Executive SummaryThe report gives a brief discussion over compensation management and pay plan which is a most basic unit for any organisation. This report also provides a brief overview of the salary portion of compensation. The objective of job analysis is to obtain information about a job and summarize it in a manner that sets it apart from other jobs within the organization. Typically, such information is obtained through an interview with the supervisor and/or job incumbent and/or by completing a questionnaire. The focus is on reporting relationships within the organizational structure as well as on the principal responsibilities.
Therefore, it is important to obtain information on the responsibility for specified tasks. 1.0Typically, the amount of salary an individual receives is a function of the value of the individual's responsibilities to the organisation and how well the individual is meeting the responsibilities. The value of the individual's responsibilities is typically determined by job analysis, job evaluation, salary surveys and the resulting salary structure adjustments. (Arthur, 2004, p. 670-88) Individual pay actions result from promotion and how well the individual performs the assigned tasks.
In this case I’d have not given Angelo the pay raise because he has not performed as he has performed in the past. Promotional increase guidelines are just as important as merit increase policy. Few companies structure their pay programs to properly compensate the promoted individual. 1.1 Reasons for Denying Pay IncreasesSome professionals object to granting an upgrade increase for the following reasons: • There was no change in the job, only in the “organisational context; ”• The incumbent did nothing to earn the upgrade; • The incumbent did not have to compete to be considered for the job.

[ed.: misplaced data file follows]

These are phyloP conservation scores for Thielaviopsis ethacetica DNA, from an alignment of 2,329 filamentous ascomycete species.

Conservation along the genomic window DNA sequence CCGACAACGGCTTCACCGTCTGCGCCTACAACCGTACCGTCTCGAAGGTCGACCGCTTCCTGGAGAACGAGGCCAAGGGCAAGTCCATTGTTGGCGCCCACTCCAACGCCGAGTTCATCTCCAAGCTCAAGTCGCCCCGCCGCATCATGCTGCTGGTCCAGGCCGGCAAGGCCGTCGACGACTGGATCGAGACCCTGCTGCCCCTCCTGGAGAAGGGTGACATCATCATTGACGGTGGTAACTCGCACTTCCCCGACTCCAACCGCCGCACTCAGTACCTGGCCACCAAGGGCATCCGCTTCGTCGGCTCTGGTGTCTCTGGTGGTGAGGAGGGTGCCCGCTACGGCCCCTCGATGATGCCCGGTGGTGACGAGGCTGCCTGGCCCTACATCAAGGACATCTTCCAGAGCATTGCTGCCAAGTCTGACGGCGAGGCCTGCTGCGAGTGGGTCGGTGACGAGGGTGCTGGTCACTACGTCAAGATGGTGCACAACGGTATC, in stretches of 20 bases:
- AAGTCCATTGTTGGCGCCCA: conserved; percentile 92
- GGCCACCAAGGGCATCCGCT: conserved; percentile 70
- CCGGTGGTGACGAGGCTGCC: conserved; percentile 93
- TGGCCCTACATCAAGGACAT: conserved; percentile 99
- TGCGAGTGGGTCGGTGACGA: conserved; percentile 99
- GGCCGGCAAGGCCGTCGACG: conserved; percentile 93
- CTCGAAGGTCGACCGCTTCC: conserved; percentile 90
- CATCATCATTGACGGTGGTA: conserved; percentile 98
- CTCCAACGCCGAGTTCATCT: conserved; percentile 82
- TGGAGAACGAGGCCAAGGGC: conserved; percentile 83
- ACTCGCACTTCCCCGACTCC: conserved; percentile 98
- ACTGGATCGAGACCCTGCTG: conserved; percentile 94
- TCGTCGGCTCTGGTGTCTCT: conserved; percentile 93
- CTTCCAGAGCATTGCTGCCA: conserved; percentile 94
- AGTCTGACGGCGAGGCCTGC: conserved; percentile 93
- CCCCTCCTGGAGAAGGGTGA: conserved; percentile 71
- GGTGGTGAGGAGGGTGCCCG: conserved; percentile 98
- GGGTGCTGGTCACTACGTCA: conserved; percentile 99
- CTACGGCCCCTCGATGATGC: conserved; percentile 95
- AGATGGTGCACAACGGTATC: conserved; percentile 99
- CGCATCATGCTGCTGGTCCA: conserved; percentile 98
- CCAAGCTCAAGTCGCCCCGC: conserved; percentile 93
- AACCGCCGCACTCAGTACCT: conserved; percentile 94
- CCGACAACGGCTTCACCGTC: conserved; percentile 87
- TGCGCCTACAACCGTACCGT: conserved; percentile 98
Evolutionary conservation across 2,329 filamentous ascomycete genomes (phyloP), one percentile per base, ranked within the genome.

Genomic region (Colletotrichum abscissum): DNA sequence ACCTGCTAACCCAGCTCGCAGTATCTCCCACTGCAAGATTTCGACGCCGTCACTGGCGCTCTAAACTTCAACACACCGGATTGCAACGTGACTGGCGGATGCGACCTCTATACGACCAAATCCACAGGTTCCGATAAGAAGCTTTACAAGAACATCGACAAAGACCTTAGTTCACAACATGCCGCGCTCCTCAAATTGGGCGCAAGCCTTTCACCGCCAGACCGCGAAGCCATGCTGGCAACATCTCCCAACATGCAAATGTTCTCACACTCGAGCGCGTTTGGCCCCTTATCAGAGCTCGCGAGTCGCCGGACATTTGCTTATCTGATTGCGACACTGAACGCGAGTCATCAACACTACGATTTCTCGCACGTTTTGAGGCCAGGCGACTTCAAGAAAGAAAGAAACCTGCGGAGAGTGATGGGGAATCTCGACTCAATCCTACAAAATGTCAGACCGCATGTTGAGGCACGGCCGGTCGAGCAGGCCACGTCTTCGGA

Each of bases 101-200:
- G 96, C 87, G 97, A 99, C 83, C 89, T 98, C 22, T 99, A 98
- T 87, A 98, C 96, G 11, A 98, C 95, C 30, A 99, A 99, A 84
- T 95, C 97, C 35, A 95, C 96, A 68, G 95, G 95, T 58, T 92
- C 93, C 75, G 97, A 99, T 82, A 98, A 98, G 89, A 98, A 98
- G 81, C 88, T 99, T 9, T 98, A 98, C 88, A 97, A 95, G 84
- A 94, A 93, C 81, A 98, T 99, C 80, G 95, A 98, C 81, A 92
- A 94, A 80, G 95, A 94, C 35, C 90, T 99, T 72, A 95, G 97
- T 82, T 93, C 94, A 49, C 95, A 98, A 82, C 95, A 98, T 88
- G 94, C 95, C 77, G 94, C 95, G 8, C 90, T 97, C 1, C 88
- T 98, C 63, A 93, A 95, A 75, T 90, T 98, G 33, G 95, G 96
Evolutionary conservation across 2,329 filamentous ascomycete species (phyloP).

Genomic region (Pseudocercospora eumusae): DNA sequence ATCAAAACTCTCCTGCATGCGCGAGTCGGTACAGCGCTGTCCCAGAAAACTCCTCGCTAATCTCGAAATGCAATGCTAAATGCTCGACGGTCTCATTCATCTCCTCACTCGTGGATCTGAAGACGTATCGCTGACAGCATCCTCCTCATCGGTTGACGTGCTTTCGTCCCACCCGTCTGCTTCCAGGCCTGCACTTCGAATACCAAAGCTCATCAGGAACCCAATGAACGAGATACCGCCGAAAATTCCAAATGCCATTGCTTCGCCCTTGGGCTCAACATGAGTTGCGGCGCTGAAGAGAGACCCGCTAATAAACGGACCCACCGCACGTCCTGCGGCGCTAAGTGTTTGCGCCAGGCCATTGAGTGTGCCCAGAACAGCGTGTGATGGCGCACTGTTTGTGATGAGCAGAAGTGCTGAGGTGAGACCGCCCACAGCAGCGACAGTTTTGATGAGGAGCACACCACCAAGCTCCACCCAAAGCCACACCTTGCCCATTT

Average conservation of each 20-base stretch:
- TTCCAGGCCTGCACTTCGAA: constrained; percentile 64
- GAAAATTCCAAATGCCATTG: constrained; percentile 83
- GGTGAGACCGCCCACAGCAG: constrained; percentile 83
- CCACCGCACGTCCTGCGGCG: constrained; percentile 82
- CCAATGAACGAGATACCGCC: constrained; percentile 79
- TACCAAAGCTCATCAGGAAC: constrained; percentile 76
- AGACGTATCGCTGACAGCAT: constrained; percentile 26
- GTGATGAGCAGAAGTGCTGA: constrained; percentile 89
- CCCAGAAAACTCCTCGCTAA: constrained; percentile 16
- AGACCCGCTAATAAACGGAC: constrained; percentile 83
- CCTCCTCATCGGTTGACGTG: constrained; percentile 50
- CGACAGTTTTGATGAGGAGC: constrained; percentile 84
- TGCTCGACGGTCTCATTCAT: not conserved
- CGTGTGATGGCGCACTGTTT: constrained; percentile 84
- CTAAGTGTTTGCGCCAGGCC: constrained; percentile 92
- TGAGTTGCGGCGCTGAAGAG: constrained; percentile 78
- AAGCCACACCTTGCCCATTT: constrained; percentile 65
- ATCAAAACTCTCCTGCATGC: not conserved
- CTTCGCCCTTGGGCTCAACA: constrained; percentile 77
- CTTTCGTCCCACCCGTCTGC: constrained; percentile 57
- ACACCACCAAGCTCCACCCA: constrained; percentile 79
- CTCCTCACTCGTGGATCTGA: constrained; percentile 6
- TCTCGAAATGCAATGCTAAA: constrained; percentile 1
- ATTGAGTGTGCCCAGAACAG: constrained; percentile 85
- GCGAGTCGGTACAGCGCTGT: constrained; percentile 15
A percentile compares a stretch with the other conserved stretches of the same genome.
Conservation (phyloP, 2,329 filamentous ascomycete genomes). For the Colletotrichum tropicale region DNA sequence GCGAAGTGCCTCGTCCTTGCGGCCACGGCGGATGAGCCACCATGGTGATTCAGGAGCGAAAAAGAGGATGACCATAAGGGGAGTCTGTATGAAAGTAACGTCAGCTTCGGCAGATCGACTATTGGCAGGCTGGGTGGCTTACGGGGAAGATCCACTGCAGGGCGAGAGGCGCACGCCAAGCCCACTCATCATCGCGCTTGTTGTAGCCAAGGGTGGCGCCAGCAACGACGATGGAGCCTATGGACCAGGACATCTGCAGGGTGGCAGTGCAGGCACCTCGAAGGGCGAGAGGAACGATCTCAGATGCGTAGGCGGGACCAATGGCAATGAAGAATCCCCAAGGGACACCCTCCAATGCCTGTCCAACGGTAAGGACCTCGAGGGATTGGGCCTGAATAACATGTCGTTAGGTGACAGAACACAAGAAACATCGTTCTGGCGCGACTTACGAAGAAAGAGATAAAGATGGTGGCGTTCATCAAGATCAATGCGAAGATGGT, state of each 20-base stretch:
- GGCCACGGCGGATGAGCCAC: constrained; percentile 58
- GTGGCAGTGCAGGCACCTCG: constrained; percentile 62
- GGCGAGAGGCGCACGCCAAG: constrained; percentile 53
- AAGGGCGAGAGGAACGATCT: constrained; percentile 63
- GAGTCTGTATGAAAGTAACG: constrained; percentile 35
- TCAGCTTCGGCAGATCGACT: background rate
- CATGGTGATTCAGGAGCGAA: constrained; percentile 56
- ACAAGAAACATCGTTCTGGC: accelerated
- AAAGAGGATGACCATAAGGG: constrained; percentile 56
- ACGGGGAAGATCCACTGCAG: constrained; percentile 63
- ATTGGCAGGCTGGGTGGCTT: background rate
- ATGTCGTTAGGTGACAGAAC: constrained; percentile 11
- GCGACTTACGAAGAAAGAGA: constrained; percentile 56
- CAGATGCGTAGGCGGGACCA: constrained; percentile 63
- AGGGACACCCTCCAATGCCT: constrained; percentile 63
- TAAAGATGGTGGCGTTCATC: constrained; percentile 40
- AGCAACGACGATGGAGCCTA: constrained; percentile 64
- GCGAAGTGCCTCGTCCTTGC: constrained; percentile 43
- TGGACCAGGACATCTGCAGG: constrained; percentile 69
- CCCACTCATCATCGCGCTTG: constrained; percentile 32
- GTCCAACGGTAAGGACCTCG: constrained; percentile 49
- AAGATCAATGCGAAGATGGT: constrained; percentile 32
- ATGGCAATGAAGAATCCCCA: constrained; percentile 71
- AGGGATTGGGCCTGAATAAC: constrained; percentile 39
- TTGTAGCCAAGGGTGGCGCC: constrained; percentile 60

Some organisations post new or vacant jobs internally and allow employees to apply for (“bid on”) and receive consideration to fill them; • A higher salary grade is a sufficient reward because it improves an employee’s eligibility for merit increases; and• Employees whose skills have been in high labor-market demand do not experience a pay reduction when their skills are no longer in demand. Too often a promotion is rewarded with a flat percentage increase (e. g., 10%) even though the same logic that applies to merit increases also applies to promotional adjustments.
(Arthur, 2004, p. 670-88) For an individual receiving a significant increase in responsibilities, a 10% increase may still be far short of the new job's pay minimum. Conversely, it may be a modest organisational change, and therefore 10% would be overly generous (e. g., pay is already well within the middle one-third of the new job's pay grade). (Arthur, 2004, p. 670-88) Remember that position in grade is the company's best assessment of the individual's worth in relation to the marketplace and other individuals within the company.
To test the quality of the adjustment, one could ask, "What would I offer this individual to accept this job if he or she came from another company? " Under such an examination, most internal promotional pay actions pale by comparison. A well-thought-out promotional pay policy is essential to retaining internal equity, not to mention its value during a period of federal pay controls when promotional increases are usually easier to accomplish than merit adjustments. (Drago, 2005, p. 507-32)